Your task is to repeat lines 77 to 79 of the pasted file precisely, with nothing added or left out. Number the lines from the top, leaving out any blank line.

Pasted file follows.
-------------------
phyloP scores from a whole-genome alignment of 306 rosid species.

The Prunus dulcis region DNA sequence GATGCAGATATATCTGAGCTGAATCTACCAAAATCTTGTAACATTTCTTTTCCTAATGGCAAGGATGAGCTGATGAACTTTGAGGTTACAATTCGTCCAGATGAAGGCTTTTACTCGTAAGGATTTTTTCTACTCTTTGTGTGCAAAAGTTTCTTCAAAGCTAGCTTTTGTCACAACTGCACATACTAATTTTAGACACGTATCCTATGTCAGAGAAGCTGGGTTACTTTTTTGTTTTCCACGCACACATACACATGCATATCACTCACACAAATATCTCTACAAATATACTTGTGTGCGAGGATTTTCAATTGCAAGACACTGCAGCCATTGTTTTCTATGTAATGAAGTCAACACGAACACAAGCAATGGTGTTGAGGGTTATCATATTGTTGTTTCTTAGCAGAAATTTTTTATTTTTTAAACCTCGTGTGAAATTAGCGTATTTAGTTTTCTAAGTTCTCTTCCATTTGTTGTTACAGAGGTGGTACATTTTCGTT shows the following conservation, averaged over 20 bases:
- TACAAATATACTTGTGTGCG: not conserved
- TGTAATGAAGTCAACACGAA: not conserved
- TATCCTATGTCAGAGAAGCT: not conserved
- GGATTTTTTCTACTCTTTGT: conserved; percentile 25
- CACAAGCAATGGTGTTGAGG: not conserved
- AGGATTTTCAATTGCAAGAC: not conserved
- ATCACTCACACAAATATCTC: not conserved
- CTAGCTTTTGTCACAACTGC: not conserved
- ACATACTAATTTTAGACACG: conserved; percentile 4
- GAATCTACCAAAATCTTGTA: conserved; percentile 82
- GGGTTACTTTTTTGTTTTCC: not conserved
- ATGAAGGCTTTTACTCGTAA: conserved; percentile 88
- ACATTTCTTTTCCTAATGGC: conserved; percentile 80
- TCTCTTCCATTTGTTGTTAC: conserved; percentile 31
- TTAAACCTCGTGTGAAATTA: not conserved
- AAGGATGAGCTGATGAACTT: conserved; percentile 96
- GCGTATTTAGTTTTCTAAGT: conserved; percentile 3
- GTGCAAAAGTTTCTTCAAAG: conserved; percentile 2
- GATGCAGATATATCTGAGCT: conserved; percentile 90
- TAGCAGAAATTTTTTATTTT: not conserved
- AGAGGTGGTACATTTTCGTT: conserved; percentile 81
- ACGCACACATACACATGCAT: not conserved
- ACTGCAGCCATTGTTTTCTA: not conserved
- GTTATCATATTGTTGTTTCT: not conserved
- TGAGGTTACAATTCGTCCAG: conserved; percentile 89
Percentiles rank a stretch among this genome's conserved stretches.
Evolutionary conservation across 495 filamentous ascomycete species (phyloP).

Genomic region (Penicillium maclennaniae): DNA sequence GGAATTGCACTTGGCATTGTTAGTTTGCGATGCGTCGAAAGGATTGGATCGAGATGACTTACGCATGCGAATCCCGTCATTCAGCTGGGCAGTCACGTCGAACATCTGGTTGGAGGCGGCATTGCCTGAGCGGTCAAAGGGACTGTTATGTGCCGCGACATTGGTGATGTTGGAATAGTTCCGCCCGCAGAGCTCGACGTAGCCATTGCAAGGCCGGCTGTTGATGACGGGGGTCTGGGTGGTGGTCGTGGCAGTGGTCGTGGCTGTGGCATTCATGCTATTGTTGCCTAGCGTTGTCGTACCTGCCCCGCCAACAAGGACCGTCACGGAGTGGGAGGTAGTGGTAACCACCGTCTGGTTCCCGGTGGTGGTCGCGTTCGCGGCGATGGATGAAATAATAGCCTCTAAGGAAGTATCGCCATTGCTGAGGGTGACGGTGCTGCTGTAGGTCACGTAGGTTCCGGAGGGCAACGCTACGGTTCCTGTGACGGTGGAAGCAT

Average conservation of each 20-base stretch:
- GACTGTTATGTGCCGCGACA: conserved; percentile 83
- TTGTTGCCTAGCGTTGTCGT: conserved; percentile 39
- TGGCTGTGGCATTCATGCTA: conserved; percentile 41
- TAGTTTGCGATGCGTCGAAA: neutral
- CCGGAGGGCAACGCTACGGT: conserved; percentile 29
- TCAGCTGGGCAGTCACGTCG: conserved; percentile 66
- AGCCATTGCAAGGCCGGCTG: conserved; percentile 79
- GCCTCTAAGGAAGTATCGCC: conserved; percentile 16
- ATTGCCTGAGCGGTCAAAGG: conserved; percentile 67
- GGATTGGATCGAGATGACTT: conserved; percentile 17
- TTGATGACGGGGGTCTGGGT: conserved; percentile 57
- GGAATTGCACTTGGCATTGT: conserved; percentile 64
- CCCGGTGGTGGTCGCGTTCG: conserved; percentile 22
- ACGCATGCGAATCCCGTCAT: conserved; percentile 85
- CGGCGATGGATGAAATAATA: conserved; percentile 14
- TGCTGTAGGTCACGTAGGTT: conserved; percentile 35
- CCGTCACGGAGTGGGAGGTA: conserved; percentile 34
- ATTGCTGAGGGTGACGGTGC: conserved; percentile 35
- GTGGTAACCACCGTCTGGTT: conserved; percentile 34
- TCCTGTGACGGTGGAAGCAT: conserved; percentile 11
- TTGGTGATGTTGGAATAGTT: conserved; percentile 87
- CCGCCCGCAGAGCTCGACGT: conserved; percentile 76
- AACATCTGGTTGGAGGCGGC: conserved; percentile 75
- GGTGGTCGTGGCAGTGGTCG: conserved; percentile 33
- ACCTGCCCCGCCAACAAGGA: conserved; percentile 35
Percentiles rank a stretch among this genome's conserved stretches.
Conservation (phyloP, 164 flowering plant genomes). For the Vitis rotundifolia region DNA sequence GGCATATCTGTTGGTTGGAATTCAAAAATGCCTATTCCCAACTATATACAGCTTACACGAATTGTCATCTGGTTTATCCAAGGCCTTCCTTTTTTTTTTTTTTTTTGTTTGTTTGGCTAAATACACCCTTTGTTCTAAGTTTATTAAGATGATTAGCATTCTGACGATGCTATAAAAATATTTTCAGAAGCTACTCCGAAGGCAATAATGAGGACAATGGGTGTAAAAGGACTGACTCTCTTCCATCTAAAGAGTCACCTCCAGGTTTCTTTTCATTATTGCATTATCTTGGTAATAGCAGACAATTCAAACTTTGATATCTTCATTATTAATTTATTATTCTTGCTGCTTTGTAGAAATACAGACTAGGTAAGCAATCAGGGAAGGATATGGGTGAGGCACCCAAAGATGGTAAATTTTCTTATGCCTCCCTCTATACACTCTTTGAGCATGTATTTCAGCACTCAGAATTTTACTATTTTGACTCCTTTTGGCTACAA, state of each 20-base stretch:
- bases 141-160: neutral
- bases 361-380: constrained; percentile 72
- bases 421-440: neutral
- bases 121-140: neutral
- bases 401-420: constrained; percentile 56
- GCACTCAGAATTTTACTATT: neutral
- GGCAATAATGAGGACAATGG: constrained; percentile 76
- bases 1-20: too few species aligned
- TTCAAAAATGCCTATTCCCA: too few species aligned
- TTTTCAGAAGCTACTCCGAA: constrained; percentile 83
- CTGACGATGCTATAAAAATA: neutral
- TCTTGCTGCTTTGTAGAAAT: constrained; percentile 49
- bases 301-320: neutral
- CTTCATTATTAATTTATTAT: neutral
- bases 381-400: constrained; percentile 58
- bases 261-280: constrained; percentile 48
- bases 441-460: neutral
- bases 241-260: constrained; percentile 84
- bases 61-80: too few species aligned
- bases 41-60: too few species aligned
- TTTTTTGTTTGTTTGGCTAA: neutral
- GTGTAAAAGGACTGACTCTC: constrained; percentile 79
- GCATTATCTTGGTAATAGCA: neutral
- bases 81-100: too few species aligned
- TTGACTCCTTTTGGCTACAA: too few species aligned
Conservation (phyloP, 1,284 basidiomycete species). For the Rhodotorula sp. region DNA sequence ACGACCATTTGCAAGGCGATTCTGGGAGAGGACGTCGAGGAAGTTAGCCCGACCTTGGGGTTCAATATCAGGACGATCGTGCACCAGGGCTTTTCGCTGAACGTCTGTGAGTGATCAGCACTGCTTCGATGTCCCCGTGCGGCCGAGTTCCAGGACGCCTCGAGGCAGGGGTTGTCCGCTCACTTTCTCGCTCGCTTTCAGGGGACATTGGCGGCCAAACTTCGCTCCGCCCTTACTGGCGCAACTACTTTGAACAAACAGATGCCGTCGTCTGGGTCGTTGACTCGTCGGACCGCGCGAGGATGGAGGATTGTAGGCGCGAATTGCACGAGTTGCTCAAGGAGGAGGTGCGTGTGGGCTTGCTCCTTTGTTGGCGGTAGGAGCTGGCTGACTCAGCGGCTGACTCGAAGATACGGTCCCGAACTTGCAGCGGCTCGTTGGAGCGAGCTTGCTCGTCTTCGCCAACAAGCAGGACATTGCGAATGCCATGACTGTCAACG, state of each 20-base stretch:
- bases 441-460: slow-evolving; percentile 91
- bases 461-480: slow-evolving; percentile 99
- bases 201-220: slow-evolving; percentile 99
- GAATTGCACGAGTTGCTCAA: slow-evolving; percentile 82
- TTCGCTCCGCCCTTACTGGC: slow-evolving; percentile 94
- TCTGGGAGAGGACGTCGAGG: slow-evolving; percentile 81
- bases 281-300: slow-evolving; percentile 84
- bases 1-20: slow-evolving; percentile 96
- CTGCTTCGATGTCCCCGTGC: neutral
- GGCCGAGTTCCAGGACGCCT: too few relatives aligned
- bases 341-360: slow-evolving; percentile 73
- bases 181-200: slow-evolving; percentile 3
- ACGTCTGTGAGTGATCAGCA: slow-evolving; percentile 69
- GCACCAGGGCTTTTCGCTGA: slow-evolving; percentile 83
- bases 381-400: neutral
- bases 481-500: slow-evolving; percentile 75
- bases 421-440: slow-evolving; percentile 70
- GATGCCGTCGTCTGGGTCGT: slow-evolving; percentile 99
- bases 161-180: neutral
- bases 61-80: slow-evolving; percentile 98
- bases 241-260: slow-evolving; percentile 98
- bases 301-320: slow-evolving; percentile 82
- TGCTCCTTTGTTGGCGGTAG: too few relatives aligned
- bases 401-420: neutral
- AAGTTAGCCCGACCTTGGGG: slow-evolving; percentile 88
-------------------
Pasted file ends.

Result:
- bases 61-80: too few species aligned
- bases 41-60: too few species aligned
- TTTTTTGTTTGTTTGGCTAA: neutral